Trimming Frequency (Part. 2 of 2)
This post is part 2 of 2 on the trimming frequency – yesterday I wrote about Trimming Frequency – (Part. 1 of 2) – which is worth reading if you have yet to read it.
This post is part 2.
The Problems We Found When Trimming at 6 plus weekly intervals
A summary of the problems we encountered when we were trimming every 5-8 weeks.
1.) The growth that was occurring created the beginnings of stretched white lines as the outer wall was not self trimming enough. This then created a pull/stretch on the hoof capsule. Imagine walking on long finger nails the nails with pressure would stretch/pull away from the nail bed.
2.) This resulted not only in the stretching of the white line but also cracks in the hoof walls.
3.) The bars also become mashed in amongst the the sole tissue, so they were difficult to find and see as they became embedded as they were not being worn down enough.
This then results in the excess material of the bars creating pressure within the hoof capsule and some of this excess material would then try and push out, so creating flare on either side of the hoof capsule.
In other words this hard bar material was not being worn away so it had to go somewhere. It then lays down over and onto the sole, which then makes it difficult to trim as it mixes up with the sole horn.
This then creates excess material which then pushes outwards creating flare. It also goes upwards and causes hoof pain and discomfort.
4.) The heels grow which then takes the pressure of the frog and the natural platform at the back of the hoof, ie the heels and frog base is then compromised which then results in the hoof becoming more contracted.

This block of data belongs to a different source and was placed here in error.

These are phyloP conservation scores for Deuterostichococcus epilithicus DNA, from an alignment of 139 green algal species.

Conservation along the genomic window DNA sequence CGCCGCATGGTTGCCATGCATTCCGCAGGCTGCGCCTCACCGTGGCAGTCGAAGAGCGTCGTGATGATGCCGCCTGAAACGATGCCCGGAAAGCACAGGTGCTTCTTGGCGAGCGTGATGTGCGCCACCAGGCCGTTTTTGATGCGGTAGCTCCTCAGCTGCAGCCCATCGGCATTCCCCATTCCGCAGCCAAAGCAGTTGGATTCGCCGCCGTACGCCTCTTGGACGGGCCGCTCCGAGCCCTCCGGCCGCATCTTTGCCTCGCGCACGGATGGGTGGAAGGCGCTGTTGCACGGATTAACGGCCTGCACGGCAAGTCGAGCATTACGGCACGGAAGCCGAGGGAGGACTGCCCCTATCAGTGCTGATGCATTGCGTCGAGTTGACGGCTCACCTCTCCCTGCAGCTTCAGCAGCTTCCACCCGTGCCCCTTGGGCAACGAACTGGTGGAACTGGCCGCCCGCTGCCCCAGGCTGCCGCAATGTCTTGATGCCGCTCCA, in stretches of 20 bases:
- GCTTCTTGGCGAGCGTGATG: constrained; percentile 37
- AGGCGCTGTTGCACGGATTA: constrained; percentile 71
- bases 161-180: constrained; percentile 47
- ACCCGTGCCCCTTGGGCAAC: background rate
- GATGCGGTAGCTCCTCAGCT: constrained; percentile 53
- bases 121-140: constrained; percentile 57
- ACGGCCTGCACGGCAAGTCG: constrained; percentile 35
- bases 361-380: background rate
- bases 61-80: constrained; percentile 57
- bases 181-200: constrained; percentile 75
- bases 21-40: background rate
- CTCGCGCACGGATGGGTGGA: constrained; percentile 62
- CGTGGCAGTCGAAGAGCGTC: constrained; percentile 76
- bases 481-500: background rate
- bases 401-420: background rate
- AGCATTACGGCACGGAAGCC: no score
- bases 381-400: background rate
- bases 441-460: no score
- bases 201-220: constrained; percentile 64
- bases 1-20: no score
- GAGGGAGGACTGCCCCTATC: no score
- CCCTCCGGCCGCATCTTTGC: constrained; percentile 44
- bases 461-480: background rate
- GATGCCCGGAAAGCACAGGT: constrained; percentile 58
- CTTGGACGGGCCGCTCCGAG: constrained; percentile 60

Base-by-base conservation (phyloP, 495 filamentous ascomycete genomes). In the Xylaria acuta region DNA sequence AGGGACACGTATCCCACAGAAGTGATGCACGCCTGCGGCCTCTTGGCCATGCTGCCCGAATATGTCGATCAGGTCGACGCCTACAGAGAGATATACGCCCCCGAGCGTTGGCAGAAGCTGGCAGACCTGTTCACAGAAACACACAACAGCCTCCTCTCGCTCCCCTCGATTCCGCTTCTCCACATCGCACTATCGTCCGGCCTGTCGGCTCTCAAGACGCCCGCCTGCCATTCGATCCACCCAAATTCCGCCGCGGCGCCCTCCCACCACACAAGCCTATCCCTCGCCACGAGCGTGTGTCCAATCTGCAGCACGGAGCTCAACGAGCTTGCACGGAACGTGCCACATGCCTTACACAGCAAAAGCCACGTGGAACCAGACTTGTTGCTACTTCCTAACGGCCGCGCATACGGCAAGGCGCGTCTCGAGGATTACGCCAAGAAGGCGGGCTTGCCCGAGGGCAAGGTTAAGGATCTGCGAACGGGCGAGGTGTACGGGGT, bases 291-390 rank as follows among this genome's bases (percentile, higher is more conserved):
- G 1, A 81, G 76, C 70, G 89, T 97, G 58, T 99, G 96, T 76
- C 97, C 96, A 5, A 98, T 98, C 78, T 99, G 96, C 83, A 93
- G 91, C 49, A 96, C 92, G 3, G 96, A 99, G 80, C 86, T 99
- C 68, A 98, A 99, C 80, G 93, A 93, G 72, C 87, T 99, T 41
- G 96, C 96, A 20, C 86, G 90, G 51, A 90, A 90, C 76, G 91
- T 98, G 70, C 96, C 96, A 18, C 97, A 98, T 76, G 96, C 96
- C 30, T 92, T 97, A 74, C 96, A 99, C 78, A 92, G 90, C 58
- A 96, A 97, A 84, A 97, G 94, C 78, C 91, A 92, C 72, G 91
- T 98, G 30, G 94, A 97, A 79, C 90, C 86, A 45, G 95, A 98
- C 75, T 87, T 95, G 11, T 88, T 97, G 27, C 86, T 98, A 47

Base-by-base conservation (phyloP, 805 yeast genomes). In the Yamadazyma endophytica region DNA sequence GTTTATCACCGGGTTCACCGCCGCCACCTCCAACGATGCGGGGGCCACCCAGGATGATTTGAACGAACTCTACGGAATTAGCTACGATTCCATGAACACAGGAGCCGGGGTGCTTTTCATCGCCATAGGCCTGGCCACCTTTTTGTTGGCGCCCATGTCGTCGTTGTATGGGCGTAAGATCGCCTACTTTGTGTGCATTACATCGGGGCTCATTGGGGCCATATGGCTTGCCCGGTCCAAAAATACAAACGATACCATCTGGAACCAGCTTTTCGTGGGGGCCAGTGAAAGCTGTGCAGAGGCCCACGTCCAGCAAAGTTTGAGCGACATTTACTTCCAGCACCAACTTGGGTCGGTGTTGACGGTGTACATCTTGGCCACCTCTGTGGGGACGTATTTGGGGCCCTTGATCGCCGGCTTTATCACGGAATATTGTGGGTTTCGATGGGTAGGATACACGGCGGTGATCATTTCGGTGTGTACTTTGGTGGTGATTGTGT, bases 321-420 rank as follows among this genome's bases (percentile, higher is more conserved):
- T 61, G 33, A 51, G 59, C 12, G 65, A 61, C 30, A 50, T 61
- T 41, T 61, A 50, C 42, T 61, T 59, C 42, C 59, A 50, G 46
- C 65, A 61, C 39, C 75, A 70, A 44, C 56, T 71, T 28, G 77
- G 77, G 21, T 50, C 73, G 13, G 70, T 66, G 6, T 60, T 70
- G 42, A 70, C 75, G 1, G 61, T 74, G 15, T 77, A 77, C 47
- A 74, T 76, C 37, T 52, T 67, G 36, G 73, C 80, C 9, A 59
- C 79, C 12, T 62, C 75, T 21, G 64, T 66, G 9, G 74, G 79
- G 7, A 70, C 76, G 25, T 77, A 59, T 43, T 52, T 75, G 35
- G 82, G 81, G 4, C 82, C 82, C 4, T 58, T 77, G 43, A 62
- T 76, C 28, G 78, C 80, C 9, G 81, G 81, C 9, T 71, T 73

I am explaining this all rather crudely but I have found it easier to learn and understand using this type of language rather than technical language which to many is not as easy to understand, unless you have to hand a dictionary or are very familiar the the physiological and pathological terminology regarding the hoof and capsule.
I apologize to anymore who knows this subject and hence may be irritated by my rather crude analogies and comparisons……
Why Do Professionals Say You Can Trim Every 6-8 weeks?
The only reason I think they say this – is because there is no way they can trim a horse every 2 weeks – it just is not cost effective for their clients.
So What Can You Do?
If you want really sound barefoot horses, learn to trim them yourself – this does however take time and commitment but the results are well worth it and the hooves will benefit beyond belief and so the soundness of your horse.
Or trim then a bit every 2 weeks and then let your trimmer balance the hoof and check it over every 6-8 weeks – in the early stages this maybe the best option – in time you may take on all the trimming yourself, but you can start off doing this and learn alongside your trimmer.
What Happens if Your Trimmer Does Not Agree With Frequent Trimming
The results will show in your horses hooves – so watch them and learn from them. That is how I have learnt and it is the truth in its purest form………..! Sorry to be rather heavy but that is how I am sure. Just by watching and studying the hooves….c’est la vie.
The results from all this are just so exciting…..
Sound horses – no farrier bills, no worry as to when the farrier is going to come, no lost shoes, no thrush, no boots, no potions, no hoof remedies, no abscesses once the hoof has transitioned, no injuries from kicks and bangs with metal shoes to human or horse, no lameness due to the wearing of shoes, no daily picking out of the hoof – just sound healthy hooves.
If you or your horse have had any recent knocks, bumps or injuries and are looking for something to help relief pain, swelling and inflammation but do not want to use anti-inflammatories or drugs take a look at our Traumeel products – or if you need any further help and advice contact me (I have set up a dedicated contact form on this website, Traumeel Remedy.
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